Looking for a rooster to protect the hens - what breed?

NonTypicalCPA

In the Brooder
9 Years
Feb 25, 2010
23
0
32
SW Michigan
We have been thinking about adding a rooster to our flock of 9 hens for protection, but we're not sure if there is a recommended breed that we should be looking at. We lost a hen yesterday afternoon, I'm guessing to a hawk, and would like the girls to have a rooster to warn/protect them. We have a mixture of brahmas, orpingtons, and aruacanas. Should I look to a giant breed like a jersey giant, or something else? We've never had a rooster. Will a rooster that has good protection instincts be a pain (to people) to have as a free range bird? We enjoy the beauty of our hens and have heard that a rooster will make them look worked over with missing/broken feathers - is that always the case? Any ideas are appreciated.
 

Chicks Galore3

Artistic Bird Nut
8 Years
Dec 16, 2011
8,139
204
326
Iowa
Not always the case, no. Depends if you have enough hens for your rooster and if your boy has favorites. 1 rooster to 10 hens is a good ratio. I have a big buff orp rooster, I LOVE him and he is SO pretty! He does have a couple....anger issues, but we have sorted that all out. It really depends on the rooster, how he is raised and what his daddy was like. (Aggressiveness is passed on.)
 

chfite

Songster
10 Years
Jun 7, 2011
2,171
123
236
Taylors, SC
The wear and tear on the hens varies. My Barred Rock rooster has his favorites; and they wear aprons to protect their backs. They seem to me to be more submissive than the rest.

But he is quite the dude. Watching all the time, when they are out. When he sounds the alarm, the hens duck under cover. He calls them over for treats that he finds.

Roosters don't contribute to the laying of eggs, of course. I kept this one because the interaction of the rooster with the 8 hens is interesting to watch. I have a friend with a flock with no rooster. The behavior is quite different. Not better or worse, just different.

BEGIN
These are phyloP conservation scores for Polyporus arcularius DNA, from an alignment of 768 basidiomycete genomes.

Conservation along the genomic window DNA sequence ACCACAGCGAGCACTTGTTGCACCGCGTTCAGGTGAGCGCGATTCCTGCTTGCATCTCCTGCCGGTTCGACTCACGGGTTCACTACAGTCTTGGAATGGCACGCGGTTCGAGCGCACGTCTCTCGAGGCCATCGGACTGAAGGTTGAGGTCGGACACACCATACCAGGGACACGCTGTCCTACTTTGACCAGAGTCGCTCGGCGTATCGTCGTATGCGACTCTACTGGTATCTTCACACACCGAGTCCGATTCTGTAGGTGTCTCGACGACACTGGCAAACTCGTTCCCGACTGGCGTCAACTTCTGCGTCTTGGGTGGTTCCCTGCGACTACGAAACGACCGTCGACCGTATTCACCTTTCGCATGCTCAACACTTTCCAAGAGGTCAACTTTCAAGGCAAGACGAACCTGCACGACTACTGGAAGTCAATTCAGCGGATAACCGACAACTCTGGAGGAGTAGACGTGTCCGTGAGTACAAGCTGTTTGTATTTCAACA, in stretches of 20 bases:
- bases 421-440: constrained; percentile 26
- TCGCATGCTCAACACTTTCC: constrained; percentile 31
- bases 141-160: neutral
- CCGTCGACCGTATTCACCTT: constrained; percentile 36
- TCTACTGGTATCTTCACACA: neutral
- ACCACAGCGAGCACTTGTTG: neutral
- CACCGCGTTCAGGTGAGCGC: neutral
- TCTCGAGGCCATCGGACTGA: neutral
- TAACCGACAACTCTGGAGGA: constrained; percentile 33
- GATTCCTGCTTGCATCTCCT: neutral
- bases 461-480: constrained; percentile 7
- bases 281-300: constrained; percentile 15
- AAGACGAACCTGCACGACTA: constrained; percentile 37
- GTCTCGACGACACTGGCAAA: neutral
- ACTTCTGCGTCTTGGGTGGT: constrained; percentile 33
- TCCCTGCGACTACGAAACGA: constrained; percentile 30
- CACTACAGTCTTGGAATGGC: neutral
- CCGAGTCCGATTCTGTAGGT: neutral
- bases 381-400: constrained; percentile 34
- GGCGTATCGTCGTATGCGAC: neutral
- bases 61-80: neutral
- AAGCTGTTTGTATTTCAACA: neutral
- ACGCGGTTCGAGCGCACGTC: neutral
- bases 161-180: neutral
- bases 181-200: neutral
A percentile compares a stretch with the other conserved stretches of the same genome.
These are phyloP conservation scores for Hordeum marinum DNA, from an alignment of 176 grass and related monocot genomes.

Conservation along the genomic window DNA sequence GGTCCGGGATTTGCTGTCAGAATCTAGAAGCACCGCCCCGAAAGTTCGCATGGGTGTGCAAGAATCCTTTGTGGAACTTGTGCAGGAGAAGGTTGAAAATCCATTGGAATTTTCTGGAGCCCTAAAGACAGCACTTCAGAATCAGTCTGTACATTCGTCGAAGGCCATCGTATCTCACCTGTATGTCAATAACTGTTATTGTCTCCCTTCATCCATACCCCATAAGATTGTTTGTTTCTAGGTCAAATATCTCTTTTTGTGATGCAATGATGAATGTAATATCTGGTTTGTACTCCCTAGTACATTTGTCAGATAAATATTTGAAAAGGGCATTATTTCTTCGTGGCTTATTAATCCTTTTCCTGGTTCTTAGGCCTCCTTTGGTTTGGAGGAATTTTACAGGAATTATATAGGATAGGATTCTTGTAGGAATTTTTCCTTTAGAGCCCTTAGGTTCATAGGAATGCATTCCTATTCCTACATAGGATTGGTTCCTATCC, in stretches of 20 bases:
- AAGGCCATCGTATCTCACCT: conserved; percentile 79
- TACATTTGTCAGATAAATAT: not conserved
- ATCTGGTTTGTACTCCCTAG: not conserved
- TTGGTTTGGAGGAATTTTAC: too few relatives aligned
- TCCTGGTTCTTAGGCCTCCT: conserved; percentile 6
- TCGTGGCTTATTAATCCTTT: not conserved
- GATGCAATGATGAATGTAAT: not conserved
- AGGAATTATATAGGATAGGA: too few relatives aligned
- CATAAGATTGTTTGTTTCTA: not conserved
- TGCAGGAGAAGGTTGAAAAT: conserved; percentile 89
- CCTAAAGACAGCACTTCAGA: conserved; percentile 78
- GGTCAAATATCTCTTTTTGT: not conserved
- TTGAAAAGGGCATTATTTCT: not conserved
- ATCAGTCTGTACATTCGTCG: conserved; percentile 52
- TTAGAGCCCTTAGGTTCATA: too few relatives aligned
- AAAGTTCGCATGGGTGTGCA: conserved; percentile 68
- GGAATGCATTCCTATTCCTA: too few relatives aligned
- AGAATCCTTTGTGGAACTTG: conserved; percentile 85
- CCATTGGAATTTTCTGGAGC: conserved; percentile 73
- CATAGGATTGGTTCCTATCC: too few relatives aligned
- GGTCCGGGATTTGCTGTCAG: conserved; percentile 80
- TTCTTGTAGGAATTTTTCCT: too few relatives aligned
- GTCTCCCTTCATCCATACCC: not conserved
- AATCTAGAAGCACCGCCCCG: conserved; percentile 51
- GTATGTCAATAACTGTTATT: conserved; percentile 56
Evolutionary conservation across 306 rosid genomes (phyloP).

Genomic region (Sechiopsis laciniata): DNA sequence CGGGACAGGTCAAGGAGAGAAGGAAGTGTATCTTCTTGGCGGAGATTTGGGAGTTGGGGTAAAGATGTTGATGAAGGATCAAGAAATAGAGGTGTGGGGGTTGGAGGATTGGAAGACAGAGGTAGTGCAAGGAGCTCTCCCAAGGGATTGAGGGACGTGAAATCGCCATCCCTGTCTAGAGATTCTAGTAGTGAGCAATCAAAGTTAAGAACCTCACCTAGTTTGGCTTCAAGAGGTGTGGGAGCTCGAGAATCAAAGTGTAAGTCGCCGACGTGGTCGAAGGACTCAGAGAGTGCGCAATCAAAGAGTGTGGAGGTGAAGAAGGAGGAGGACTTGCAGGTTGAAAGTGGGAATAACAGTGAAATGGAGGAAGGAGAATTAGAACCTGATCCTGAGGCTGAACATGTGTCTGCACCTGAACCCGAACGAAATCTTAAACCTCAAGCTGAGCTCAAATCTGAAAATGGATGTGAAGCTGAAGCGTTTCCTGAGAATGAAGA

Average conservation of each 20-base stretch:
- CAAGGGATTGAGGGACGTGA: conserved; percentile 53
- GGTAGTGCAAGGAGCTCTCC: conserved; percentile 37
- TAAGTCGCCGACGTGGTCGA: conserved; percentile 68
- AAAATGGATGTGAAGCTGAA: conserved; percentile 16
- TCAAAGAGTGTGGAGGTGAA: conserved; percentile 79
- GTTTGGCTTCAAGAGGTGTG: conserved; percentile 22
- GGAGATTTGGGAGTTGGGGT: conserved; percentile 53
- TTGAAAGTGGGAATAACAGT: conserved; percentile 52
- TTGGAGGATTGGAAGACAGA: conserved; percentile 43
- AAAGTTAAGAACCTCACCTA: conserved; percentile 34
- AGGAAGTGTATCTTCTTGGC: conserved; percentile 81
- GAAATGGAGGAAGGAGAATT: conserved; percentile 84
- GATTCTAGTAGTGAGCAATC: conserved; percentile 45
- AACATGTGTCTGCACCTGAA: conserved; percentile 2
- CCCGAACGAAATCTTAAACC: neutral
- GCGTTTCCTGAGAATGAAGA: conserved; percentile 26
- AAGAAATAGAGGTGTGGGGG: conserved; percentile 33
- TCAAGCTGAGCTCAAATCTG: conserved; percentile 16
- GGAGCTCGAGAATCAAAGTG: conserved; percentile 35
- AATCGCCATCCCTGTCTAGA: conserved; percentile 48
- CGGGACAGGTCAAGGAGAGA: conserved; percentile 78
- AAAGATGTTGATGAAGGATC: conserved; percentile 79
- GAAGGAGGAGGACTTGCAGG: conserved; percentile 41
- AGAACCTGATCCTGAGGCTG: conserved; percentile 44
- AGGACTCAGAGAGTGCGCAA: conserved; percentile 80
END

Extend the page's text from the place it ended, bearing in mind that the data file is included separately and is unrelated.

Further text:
I don't know about breeds for good roosters. I have just this one.

Chris
 

Bear Foot Farm

Crowing
11 Years
Mar 31, 2008
5,543
312
288
Grifton NC
Other than being an extra set of eyes to spot trouble, roosters are NOT "protection"
They are just slightly larger chickens, and still no match for most predators
 

slatts

In the Brooder
6 Years
Aug 13, 2013
66
2
43
But isn't the idea that roosters used for protection of a free ranging hens are sort of expendable? I know if you lose one due to protecting his girls that's not optimal, but just get another rooster, repeat.
 

countrydream7

Chirping
6 Years
Sep 5, 2013
396
28
91
I just ordered blue iowas was told good for predators going to try Monday or Tuesday should arrive will let u guys know how this works out
 

slatts

In the Brooder
6 Years
Aug 13, 2013
66
2
43
Quote:There's no promise a predator will kill a Rooster first, so if you're using the "safety in numbers" theory, you can just get more hens
Nobody said a rooster would ALWAYS give it self up to save the hens, but sometimes is better than none at all. Yes?
 

Bear Foot Farm

Crowing
11 Years
Mar 31, 2008
5,543
312
288
Grifton NC
Nobody said a rooster would ALWAYS give it self up to save the hens, but sometimes is better than none at all. Yes?
I've never seen any real evidence they do that at all.
In fact, it seems more logical their crowing would ATTRACT more predators

I think the idea of a rooster actually "protecting" a flock is more a myth than a reality
 

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